F o u n d O B J E C T S
With just a few days left in February, two events celebrating Black History Month kick off this week’s edition of Found Objects. On Thursday, Feb. 26, the Childrens Theatre of Winston-Salem presents Song of the Soul, a
revue of African-American music from slave songs to jazz to blues to
rap, at the Arts Council Theatre located at 610 Coliseum Drive.
The program hopes to educate audiences about a vital history lesson that teaches pride, responsibility and respect. Tickets are $8. For further information, contact Karen at the Childrens Theatre at 336.725.4531. Also on Thursday, the North Carolina Theatre for Young People and UNCG Theatre present Home on the Mornin’ Train, which tells the story of two groups of people separated by 100 years of history fighting for freedom. The play, written by Kim Hines and directed by Jennifer Ridgway, will be performed at the Taylor Theatre off Tate Street Feb. 26 – March 1. One story takes place in 1839 in Talledega, Ala.; the other in 1939 in Hamburg, Germany. Performances are Feb.26 at 7 p.m., Feb. 27 at 8 p.m., Feb. 28 at 2 p.m. and 8 p.m., and March 1 at 2 p.m. and 7 p.m. Tickets are $12 for adults; $10 for seniors and students. For further information, call 336.334.4849.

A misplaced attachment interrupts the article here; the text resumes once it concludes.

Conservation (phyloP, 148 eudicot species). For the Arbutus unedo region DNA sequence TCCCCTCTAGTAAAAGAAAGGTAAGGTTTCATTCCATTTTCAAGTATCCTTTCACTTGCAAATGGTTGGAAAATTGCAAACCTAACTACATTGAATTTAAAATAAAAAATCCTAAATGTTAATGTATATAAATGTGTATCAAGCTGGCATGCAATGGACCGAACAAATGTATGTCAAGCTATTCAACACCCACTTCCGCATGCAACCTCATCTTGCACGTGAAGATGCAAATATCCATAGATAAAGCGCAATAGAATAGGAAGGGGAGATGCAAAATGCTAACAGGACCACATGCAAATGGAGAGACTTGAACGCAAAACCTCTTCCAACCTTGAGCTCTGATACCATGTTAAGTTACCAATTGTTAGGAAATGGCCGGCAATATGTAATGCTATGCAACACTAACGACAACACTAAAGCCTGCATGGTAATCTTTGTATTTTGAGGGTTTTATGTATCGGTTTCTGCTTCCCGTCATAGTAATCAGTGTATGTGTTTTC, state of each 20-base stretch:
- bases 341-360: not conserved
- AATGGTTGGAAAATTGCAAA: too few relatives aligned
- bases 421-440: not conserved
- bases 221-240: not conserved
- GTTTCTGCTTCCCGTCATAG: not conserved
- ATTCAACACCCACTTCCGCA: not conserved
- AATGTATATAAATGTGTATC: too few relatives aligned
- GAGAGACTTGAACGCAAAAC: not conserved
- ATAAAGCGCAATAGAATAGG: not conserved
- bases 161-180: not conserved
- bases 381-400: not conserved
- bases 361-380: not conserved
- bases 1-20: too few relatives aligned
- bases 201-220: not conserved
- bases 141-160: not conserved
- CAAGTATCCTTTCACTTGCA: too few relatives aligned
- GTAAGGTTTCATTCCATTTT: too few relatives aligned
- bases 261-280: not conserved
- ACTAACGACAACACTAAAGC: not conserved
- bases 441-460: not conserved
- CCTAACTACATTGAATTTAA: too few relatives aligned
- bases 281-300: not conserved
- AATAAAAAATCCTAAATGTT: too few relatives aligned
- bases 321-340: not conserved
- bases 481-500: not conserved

At 8 p.m. on Thursday, the University of North Carolina School of the Arts presents Moliere’s Scapino at Patrons Theatre located at 1533 S. Main St. in Winston-Salem. As the servant Scapino always says, “The good Lord has blessed me with quite a genius for clever ideas,” and it’s his genius that helps two young men win the affections of their loves and the approval of their fathers in this modern adaptation of Moliere’s classic comedy. Tickets are $12 for adults and $10 for seniors and students. For further information, call 336.721.1945.
On Feb. 26, UNCSA also presents Sunday in the Park with George. Directed by Gerald Freedman and featuring members of Studio IV, this Pulitzer prize-winning musical love story revolves around Georges Seurat, the 19 th -century French painter who founded the neo-Impressionist art of pointillism. He is immersed in single-minded concentrations while painting his masterpiece, “A Sunday Afternoon on the Island of La Grande Jatte.”
UNCSA presents yet a third show on Feb. 26 —On the Razzle, directed by Matt Cowart and featuring members of Studio III at the Catawba Arena Theatre.
While their master is off with his new mistress, two mischievous grocery assistants find themselves involved in a plot of mistaken identities. On the Razzle is based on the same 19 th -century German comedy as Hello Dolly.
On Saturday, Salem College presents the film, Wrecking Crew, a documentary that chronicles the heyday of the LA studio musicians who played on most of the major radio hits of the 1960s and ’70s. Tickets are $8 in advance; $10 the day of the show. For further information, call 336.917.5313.
And finally, the Community Theatre of Greensboro is gearing up for its next production, High School Musical 2, On Stage!, which runs March 6-15 and will be performed at the Greensboro Masonic Temple, 426 W. Market St. Tickets range from $15-$25. For further information, call 336.333.7469 or e-mail Bradley Smith at firstname.lastname@example.org.